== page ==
“We need divine intervention.”
That was Governor Spencer Cox recently asking Utahns to pray for rain as exceptional drought conditions grip his state.
Basically, it’s bad. Like, really bad.
But it’s not only the Salt Lake that’s gradually shrinking. Dry weather is gripping nearly the entire West, with ‘exceptional’ drought conditions plaguing huge chunks of the Southwest.
Shrinking reservoirs in California are posing a major threat to crop irrigation, and dry soil conditions are concerning across the Northern Plains.
But the big story is North Dakota.
A soundbite: “We seeded into dry, hard dirt, hoping the seed would lay until it rained, but the rain has never come,” noted Tyler Stafslien, a farmer from Makoti, ND.
With the Peace Garden State enduring ultra-high temps and its lowest amount of moisture in decades, farmers are in a really bad way.
With no hope of a second crop, and very little hope of a harvest at all, some farmers are running cattle out into the fields or simply abandoning what were once their wheat fields.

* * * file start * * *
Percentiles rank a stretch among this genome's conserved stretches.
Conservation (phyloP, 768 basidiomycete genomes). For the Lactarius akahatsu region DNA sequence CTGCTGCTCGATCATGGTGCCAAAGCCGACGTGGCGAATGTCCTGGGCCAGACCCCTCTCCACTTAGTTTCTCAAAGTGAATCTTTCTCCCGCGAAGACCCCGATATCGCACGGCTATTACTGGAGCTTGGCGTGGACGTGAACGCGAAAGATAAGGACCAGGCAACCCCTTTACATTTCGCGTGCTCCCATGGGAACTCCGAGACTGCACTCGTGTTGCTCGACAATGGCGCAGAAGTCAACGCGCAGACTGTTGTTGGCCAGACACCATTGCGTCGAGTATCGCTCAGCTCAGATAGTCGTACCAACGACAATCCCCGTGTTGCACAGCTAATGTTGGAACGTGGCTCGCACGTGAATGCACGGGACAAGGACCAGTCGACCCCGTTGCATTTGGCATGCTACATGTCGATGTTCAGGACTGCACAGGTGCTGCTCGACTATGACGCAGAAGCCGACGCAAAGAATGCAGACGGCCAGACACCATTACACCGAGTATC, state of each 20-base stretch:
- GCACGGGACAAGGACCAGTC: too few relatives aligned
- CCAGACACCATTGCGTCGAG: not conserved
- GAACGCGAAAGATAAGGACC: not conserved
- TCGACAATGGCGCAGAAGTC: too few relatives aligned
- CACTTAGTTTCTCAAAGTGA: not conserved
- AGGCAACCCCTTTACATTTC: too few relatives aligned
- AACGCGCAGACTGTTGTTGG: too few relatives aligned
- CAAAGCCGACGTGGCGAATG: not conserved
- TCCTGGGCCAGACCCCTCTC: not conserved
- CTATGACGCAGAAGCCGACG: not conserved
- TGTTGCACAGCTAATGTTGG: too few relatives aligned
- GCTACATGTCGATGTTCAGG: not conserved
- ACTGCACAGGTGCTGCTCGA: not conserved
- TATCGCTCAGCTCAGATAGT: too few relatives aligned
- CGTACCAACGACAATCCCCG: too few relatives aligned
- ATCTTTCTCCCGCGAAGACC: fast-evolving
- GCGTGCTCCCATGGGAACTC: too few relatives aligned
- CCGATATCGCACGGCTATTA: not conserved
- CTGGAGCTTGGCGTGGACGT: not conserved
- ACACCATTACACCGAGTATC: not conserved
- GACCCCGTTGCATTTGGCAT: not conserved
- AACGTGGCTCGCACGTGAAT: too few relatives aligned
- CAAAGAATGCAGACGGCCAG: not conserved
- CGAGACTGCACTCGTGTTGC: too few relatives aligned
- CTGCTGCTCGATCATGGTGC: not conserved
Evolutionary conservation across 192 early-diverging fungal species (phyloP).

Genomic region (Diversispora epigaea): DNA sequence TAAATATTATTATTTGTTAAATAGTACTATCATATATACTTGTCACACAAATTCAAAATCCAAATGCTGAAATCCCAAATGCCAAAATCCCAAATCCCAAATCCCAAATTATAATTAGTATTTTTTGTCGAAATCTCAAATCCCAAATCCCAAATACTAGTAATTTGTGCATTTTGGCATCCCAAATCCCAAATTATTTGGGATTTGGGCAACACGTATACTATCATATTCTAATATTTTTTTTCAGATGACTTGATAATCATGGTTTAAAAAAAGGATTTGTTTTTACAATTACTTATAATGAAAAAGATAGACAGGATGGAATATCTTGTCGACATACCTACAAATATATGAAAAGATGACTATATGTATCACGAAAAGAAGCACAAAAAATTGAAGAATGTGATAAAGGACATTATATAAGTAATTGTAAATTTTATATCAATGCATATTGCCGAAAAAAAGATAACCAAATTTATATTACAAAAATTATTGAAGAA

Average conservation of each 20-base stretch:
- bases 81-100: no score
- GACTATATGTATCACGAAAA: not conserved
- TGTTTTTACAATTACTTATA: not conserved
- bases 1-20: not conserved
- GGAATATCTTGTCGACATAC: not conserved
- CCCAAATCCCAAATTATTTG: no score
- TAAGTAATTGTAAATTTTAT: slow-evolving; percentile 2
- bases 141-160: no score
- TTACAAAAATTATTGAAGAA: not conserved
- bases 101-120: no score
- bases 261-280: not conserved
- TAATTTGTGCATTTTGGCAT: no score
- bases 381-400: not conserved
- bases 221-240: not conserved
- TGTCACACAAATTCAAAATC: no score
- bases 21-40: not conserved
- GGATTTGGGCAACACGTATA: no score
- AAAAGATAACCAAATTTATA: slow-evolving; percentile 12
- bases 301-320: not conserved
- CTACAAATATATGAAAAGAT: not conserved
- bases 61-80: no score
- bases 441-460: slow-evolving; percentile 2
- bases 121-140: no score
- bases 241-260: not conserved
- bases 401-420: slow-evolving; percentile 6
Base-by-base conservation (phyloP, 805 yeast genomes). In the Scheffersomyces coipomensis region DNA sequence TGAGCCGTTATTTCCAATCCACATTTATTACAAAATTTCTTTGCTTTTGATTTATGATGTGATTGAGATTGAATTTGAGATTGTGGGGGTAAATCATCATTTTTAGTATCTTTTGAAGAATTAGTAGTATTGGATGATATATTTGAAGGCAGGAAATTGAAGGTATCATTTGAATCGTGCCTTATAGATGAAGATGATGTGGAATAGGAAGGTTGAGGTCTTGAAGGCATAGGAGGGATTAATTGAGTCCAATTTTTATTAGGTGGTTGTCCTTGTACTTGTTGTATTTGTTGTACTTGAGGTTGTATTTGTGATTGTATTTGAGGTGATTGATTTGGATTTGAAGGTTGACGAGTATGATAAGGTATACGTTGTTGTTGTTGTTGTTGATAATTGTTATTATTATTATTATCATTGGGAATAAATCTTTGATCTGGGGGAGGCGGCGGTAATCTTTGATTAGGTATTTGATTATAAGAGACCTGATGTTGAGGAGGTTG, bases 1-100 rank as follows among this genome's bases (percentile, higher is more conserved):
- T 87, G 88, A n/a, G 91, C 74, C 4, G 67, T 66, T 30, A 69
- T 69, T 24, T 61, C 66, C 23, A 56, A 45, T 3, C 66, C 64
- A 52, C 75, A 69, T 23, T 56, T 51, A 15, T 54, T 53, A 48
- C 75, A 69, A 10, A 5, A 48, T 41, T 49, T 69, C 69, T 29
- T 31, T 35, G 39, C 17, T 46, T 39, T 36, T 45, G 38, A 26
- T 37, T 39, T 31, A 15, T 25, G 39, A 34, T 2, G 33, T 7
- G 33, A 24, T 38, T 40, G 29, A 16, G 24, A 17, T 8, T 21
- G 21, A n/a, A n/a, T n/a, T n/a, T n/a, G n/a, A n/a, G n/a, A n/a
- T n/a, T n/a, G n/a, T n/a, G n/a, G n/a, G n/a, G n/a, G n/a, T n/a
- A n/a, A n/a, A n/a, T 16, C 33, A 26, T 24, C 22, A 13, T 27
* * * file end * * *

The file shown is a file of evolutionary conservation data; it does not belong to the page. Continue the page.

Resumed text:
As it’s still early in the season, most market watchers didn’t expect the drought woes to have much effect on the USDA’s estimates released in yesterday’s WASDE report. But by next month, the impact of the dry conditions will be more evident…
Where this goes: On the bright side, the drought monitor maps did not expand last week. But with mixed reviews as to what Mother Nature has in store for the summer, producers (and the markets) are waiting to see what happens next.